Rice Crisis Forensics: How Asian Governments Carelessly Set the World Rice Market on Fire
AbstractThe world rice market was aflame last spring and for several months it looked as if the trading edifice that had exhibited such resilience over the last two decades was going to burn to the ground. World prices trebled within less than four months and reached a 30-year inflation-adjusted high. Many market observers thought the previous record set in 1974 would soon be toast. The fire was man-made, not the result of natural developments. While the governments in India, Vietnam, and the Philippines did not to set the world market on fire, that was the unintended result of their actions which threatened both innocent bystanders (low-income rice importers as far away as Africa and Latin America) and, ultimately, poor rice consumers at home. This paper describes what sparked the fire and the accelerants that made a bad situation nearly catastrophic. Fortuitously, when the flames were raging at peak intensity, rain clouds appeared, the winds [market psychology] shifted, and conditions on the ground improved, allowing the fire to die down. It remains to be seen, however, if the trading edifice has been seriously undermined by the actions of decision makers in several key Asian rice exporting and importing countries. In describing the cascading negative effects of these seemingly rational domestic policies, this paper aims to help policy makers in the rice exporting and importing nations to avoid a repeat of the disastrous price spike of 2008.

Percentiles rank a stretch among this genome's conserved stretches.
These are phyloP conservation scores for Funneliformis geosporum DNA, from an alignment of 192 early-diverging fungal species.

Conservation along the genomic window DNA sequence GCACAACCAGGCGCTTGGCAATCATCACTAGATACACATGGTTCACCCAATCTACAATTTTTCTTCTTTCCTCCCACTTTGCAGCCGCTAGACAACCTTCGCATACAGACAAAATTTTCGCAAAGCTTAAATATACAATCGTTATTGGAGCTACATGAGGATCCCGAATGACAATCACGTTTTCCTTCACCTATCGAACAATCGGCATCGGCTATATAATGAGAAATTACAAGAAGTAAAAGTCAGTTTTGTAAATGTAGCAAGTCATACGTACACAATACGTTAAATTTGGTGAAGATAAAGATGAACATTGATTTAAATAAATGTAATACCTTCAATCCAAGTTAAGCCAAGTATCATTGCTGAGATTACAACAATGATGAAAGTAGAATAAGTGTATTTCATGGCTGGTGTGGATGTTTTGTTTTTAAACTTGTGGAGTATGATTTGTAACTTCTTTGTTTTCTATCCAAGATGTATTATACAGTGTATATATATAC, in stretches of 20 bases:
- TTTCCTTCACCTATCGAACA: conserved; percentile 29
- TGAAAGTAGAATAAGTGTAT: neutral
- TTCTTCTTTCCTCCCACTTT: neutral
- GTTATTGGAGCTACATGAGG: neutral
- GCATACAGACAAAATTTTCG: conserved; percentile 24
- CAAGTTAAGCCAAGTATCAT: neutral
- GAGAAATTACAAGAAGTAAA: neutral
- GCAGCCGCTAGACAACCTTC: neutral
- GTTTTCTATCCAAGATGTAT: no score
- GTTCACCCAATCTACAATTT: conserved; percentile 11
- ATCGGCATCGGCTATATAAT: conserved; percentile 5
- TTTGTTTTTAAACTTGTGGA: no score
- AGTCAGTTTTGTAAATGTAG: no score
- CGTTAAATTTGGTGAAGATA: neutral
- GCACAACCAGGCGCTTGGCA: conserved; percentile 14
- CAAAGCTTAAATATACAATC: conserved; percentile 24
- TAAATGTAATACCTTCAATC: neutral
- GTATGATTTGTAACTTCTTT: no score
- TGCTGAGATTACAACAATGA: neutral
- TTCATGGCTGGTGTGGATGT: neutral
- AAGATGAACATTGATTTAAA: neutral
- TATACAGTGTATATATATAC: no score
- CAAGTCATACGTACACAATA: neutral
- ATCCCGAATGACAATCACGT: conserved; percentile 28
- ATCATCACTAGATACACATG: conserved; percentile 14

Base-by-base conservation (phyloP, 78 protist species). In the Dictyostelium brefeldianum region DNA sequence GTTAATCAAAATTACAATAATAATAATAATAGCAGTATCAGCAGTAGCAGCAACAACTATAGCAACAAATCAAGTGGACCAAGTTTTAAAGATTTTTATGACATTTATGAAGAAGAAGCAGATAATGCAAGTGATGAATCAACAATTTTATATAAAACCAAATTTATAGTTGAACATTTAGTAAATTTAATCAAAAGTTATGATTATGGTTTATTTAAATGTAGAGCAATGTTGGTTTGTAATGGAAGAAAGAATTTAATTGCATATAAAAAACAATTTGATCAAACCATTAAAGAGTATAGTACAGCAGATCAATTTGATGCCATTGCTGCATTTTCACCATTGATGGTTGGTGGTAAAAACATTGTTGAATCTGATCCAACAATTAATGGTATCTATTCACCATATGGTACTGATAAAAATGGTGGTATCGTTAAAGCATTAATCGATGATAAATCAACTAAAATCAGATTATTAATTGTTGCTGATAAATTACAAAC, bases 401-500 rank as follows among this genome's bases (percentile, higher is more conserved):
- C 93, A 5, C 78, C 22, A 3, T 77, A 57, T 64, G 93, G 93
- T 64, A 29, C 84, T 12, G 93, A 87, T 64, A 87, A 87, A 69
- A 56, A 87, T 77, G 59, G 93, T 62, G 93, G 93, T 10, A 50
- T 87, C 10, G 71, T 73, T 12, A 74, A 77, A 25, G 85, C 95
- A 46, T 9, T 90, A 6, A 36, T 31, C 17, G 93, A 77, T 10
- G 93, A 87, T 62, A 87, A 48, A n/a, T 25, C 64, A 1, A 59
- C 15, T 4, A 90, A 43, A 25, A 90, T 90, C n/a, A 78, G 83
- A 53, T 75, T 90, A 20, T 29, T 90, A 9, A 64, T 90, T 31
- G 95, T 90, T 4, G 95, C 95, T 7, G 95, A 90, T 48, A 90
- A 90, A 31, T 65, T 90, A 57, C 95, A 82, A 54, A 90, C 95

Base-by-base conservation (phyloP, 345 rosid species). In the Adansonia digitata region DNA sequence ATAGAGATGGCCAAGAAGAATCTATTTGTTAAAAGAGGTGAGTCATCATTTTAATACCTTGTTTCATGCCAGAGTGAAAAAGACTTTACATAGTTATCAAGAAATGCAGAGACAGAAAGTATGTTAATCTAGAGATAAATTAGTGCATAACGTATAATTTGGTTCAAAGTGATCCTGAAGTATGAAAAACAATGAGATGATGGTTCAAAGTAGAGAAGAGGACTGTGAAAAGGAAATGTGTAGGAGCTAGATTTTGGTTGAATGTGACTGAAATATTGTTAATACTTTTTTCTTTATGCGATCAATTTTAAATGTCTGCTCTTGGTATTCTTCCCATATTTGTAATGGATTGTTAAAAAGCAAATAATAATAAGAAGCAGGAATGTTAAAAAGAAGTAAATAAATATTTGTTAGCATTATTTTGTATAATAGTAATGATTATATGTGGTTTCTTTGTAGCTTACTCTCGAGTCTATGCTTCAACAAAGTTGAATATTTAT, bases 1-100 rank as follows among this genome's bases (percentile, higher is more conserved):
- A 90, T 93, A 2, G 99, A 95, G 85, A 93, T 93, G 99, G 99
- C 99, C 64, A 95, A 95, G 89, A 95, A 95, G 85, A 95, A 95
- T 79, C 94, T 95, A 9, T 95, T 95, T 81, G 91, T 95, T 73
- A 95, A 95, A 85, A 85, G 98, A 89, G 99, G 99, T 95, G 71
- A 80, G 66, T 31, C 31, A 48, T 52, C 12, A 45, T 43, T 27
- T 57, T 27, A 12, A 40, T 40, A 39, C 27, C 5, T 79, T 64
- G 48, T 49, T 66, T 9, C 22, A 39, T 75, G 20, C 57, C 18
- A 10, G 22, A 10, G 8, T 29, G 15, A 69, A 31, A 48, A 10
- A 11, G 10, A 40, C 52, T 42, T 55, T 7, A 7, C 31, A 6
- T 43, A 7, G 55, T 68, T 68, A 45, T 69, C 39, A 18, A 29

Download InfoIf you experience problems downloading a file, check if you have the proper application to view it first. In case of further problems read the IDEAS help page. Note that these files are not on the IDEAS site. Please be patient as the files may be large.
Bibliographic InfoPaper provided by Center for Global Development in its series Working Papers with number 163.
Length: 43 pages
Date of creation: Mar 2009
Date of revision:
Contact details of provider:
Web page: http://www.cgdev.org
rice; inflation; prices;
This paper has been announced in the following NEP Reports:
You can help add them by filling out this form.
CitEc Project, subscribe to its RSS feed for this item.
- Luc Christiaensen, 2010.
"Revisiting the Global Food Architecture: Lessons from the 2008 Food Crisis,"
- L. Christiaensen, 2009. "Revisiting the Global Food Architecture. Lessons from the 2008 Food Crisis," Review of Business and Economic Literature, Intersentia, vol. 54(3), pages 345-362, September.
- Luc Christiaensen, 2009. "Revisiting the Global Food Architecture. Lessons from the 2008 Food Crisis," Review of Business and Economics, Katholieke Universiteit Leuven, Faculteit Economie en Bedrijfswetenschappen, vol. 0(3), pages 3345-361.
- Luc Christiaensen, 2009. "Revisiting the Global Food Architecture: Lessons from the 2008 Food Crisis," Working Paper Series WIDER Discussion Paper 20, World Institute for Development Economic Research (UNU-WIDER).
- Gibson, John & Kim, Bonggeun, 2013.
"Quality, Quantity, and Nutritional Impacts of Rice Price Changes in Vietnam,"
Elsevier, vol. 43(C), pages 329-340.
- John Gibson & Bonggeun Kim, 2011. "Quality, Quantity and Nutritional Impact of Rice Price Changes in Vietnam," Working Papers in Economics 11/16, University of Waikato, Department of Economics.
For technical questions regarding this item, or to correct its authors, title, abstract, bibliographic or download information, contact: (David Roodman).
If references are entirely missing, you can add them using this form.